capriuni: Text: Glad Yule; Image: A sprig of holly (yule)


(Consider this journal entry properly bedecked).

This "Christmas season" is hard on everyone -- even those who enjoy & celebrate it can find it exhausting. And for those of us who don't -- or can't -- celebrate it (for whatever reason) it can be especially isolating -- particularly for those of us whose primary social connections happen through these here Interwebs.

So:

I'm posting this entry as an open discussion/chat thread, so that we have a place to chat and commune through the comment threads.

Come sip a warm (or cool, depending on your season) spiced beverage of your choosing, and grab a plate full of virtual goodies.

I'll be checking back in frequently over the next 72 hours or so.

Welcome! Welcome!

Edited to add:

I also can't forget (or, rather, I can, but should not) that today is also the first day of Hanukkah. So have a video that [personal profile] ysabetwordsmith posted a couple of years ago:



Because I also know many are over saturated with Christmas songs, by now...
capriuni: "This calls for CAKE" with plate and fork (Cake!)
(Note: I actually focus my celebrating on the New Year/my birthday [the 12th-18th of January])

Ever since I was a kid, I've loved to make up recipes in my head -- even though I don't have the means to actually make any of them ... So would you? If I post my ideas here, would you try converting them to recipes and making them (and tell me how they turned out)? No need to send me the results; I'd just like to know they saw the light of day and the dark of someone's tummy.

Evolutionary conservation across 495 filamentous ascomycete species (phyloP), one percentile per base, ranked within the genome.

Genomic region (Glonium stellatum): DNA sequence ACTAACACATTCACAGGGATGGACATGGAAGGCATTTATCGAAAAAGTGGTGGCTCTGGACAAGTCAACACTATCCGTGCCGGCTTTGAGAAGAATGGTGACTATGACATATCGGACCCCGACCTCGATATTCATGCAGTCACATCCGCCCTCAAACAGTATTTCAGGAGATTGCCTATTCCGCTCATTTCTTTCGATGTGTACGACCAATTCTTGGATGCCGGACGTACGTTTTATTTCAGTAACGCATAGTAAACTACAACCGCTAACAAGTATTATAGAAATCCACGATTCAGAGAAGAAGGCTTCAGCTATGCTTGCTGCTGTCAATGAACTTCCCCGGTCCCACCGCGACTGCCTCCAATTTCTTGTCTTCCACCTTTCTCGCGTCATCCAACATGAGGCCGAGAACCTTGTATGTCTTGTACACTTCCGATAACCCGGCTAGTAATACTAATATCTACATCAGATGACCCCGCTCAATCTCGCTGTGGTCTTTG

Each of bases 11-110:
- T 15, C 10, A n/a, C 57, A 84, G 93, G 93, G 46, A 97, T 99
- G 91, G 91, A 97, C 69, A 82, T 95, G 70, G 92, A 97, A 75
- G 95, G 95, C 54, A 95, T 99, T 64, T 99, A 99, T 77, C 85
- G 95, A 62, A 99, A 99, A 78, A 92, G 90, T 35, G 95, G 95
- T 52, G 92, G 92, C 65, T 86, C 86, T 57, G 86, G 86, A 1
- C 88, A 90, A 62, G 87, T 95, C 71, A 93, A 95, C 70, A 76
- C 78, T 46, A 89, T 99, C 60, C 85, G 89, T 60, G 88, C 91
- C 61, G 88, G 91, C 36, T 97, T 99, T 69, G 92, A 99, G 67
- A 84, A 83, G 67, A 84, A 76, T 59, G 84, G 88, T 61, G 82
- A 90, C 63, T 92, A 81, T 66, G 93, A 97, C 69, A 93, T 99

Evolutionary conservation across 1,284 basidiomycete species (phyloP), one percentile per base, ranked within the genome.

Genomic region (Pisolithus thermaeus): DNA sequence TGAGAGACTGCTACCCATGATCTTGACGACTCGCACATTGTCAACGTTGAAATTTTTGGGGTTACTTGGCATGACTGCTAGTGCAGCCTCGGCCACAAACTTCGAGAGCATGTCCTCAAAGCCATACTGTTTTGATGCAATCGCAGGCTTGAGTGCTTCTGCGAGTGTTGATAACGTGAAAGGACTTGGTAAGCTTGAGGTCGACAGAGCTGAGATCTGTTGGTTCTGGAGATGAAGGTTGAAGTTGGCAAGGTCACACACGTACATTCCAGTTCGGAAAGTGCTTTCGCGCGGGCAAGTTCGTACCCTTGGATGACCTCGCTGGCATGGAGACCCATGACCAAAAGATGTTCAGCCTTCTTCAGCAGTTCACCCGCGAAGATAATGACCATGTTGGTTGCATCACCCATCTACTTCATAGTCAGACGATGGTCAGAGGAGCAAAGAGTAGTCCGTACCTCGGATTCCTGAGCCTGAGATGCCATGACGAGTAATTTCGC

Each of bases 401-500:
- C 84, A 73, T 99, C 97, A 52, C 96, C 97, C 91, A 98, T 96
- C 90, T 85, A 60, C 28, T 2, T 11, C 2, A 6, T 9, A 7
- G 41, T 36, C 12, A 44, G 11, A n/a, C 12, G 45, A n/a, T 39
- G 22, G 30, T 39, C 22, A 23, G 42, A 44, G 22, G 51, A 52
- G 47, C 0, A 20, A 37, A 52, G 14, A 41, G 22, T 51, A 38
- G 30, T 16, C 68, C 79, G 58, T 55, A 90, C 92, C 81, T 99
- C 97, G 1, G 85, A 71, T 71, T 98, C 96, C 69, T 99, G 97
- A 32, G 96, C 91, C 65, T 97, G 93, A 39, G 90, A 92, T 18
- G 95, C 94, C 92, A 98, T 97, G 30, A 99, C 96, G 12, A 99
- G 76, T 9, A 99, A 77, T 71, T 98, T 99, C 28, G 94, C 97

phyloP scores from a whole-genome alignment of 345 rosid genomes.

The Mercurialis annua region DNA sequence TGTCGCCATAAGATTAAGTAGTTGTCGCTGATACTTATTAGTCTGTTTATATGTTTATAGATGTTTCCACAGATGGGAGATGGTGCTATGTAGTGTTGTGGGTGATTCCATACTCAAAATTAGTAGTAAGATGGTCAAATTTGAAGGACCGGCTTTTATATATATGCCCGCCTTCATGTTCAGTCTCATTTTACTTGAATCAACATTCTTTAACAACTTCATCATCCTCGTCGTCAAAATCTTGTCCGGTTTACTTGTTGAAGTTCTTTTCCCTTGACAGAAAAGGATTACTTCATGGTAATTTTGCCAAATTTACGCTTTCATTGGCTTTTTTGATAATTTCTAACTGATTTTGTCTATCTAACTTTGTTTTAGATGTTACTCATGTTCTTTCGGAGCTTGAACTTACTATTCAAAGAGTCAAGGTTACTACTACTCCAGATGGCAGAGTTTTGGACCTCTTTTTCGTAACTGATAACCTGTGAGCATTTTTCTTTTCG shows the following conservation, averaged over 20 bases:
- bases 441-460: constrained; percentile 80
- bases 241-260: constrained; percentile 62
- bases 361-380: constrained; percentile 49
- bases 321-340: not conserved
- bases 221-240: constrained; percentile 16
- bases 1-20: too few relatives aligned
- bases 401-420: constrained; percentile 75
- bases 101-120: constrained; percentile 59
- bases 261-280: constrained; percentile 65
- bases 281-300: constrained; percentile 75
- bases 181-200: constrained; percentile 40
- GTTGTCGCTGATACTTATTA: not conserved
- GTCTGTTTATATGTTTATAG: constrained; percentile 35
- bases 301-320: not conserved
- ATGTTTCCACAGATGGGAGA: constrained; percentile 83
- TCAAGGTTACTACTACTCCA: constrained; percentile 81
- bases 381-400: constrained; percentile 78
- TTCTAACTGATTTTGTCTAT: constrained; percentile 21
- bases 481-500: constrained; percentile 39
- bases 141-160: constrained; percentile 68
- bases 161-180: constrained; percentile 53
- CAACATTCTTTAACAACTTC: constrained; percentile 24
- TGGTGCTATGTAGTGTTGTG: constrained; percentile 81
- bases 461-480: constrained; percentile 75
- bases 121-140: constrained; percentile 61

I am an omnivore with no dietary restrictions -- but PLEASE feel free to adapt to vegan or gluten-free, or whatever...

The 1st real recipe I remember working -- Mom helped )

These are definitely not suitable for the mail )

Variations on Peanut Butter Cookies )
capriuni: Text: If you want to be a Hero, be Good to the Storyteller. (Default)
It had been ages since I'd truly written flash-fiction (though I used to write a-story-in-a-day fairly regularly when I was a teen), and then, at around 4 pm, Christmas afternoon, I got the idea for a "drabble" I could slip into [livejournal.com profile] gordon_r_d's inbox; 100 words would take an hour, tops (right, if you include all the edit and polish?). And it kept growing, and growing, and growing... And eventually, I realized I was creeping dangerously close to the 10,000 character limit (and over five hours later). But in the end, I succeeded in writing a complete story in more-or-less one sitting (don't worry--I took breaks for biological needs).

I also realized, as I was finding a way to resolve it, that, at least when it comes to "What the Holidays [trademark] mean to me..." that it was damned autobiographical. So, with [livejournal.com profile] gordon_r_d's kind permission, I present to you:

Crinkleminkle's crushmess... crunchmuss... SOMETHING-yacallit )
capriuni: A NASA photo of the planet Saturn in a "Santa cap" text: Io, Saturnalia (Io!)
Here is a story I've told before, on my personal journal. But Christmas-Yule-Saturnalia is a time for retelling tales:

Like most children, I eventually grew out of a belief in any literally existing "Santa" (though, actually, his name is Claus -- calling him Santa's like calling him "Mister"). But when I was grown up, I came to believe in him again: